Riding the Rails To Oaxaca

My second day in Mexico City was almost as good as my first. My main destination in 'ol Mexico was Oaxaca and the consierge at the Maria Christina, after asking me a few questions suggested i take the overnight train as he thought i'd enjoy it and the cost was very reasonable. He suggested that instead of spending hours lining up in the heat at the train station i let him make my reservations from the hotel and that i spend my day touring the Museums of Anthropology and History and walking through the parks. i said "si, si senoir". He pointed out where the hotel district's tour bus stopped and i rode to the incredible parks and museums. My hours there formed the itinery for every trip i took through Mexico in the coming years. If you ever get a chance to visit them go, it's the best, most educational hours you'll ever spend anywhere.

i walked back the few miles to the hotel along wide tree covered boulavards arriving back leg weary and ready for a long soak in my huge bathtub. The desk people handed me my train tickets on my way to dinner and drinks on the terrace. They asked me if i'd made arrangements for accomadations in Oaxaca, of course i hadn't, so they offered to do it for me and suggested another fantastic old hotel one block from the zocolo there. Of couse i said "por favor". That evening there was a band setup by the fountain and interesting people from all over the world all around me. i slept like a log barely hearing the bellboy with the coffee and paper the next morning. Fortunately the train didn't leave until late afternoon and the hotel's driver was lined but to bring me to the station. i lounged around, had lunch and a few cervesas on the terrace, handed out tips to everyone in sight and arrived at the station ticket in hand. The Maria Christina seems like a wonderful dream now, one i'll never forget.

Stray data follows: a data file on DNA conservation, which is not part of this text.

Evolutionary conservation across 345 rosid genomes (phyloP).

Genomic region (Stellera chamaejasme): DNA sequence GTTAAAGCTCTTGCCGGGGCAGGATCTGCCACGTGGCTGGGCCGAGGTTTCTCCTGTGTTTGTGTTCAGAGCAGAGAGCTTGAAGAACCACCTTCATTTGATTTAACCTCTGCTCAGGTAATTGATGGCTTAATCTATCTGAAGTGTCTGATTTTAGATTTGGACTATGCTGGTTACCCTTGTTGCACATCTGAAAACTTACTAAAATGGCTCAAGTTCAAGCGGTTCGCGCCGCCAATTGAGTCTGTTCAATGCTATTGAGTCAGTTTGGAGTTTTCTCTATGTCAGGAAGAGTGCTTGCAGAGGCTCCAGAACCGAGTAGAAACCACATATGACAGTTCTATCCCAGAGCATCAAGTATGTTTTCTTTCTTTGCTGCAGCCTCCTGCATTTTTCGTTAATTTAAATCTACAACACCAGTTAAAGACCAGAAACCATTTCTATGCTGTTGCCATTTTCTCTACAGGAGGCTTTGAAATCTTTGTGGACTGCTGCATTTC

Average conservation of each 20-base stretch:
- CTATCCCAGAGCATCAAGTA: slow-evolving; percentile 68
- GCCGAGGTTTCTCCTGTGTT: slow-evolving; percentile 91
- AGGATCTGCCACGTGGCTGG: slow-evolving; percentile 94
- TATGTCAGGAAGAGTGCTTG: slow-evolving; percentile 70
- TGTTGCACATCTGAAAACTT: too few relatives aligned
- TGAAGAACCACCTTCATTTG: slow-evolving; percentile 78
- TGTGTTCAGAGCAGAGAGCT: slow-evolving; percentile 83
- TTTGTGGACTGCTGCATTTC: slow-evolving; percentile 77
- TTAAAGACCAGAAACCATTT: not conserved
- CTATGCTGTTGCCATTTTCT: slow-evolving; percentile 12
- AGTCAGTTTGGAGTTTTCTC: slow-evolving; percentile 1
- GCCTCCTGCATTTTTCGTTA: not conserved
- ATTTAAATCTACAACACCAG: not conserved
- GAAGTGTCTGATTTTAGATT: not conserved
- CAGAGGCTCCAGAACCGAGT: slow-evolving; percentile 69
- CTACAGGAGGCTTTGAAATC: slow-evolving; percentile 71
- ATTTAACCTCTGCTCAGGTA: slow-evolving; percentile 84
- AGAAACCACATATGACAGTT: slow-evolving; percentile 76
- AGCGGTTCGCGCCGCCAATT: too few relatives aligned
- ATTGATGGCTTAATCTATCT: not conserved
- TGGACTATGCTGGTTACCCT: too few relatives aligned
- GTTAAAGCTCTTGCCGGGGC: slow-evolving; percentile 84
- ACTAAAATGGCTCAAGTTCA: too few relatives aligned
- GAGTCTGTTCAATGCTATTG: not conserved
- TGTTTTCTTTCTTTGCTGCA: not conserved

The train ride was incredible, i traveled coach with laughing children, doting parents and refeshments brought onboard by local vendors at every stop. The clickety clack of the rails and the rocking train made sleep easy. The bathrooms consisted of a huge open hole over the tracks, not so bad for a man peeing but i sure wasn't trying anything else. Just before sunrise i made my way to the back of the caboose and sat watching the sunrise over the beautiful countryside. Again, if you ever get a chance don't miss the train to Oaxaca, you'll never forget it.

We departed the train in the late morning and i walked the short distance to the hotel. It too was exquisite though slightly less so than the Maria Christina. The front desk again knew who i was instantly, perhaps i stood out because of my 6' 5" 250lb long haired tie-dyed appearence compared to the suits and dresses all around me, perhaps to was my ear-to-ear smile. They handed me my key, offered to do any laundry i left outside my door overnight and suggested i dine at one of the restaurants overlooking the zocalo that evening as there'd be a band playing that evening. The food and the brass band were wonderful. Oaxaca is populated by a mixture of Zapotec Indios, Spanish decendents of the conquistadors and international vagabonds. The place is unique and these days is a center of the cultural revolution slowly sweeping north from the hills of Chiapas that will hopefully one day allow Mexico to become again the paradise it once was.

i awoke the next morning to a soft knock on the door. Opening it i stood face to navel with a very short Zapotec lady holding my stack of washed-dried-ironed-starched laundry. It took me a few days and a few hand washings before i walked normally again-one lesson i learned in Oaxaca-never starch your underwear. At the front desk i asked about transportation options to Puerto Escondido on the coast. They instantly warned me away from the buses saying "muy peligroso" [very dangerous] and reserved me a seat on that afternoon's local airline shuttle. i walked through town for hours eating my way through the colorful stalls around the mercado. The hotel had a driver who took me to the aeroporto and showed me to the loading area for Aerolineas Oaxacinas and the tiny airline's ancient DC-3.

The flight to the coast was another story...tomorrow's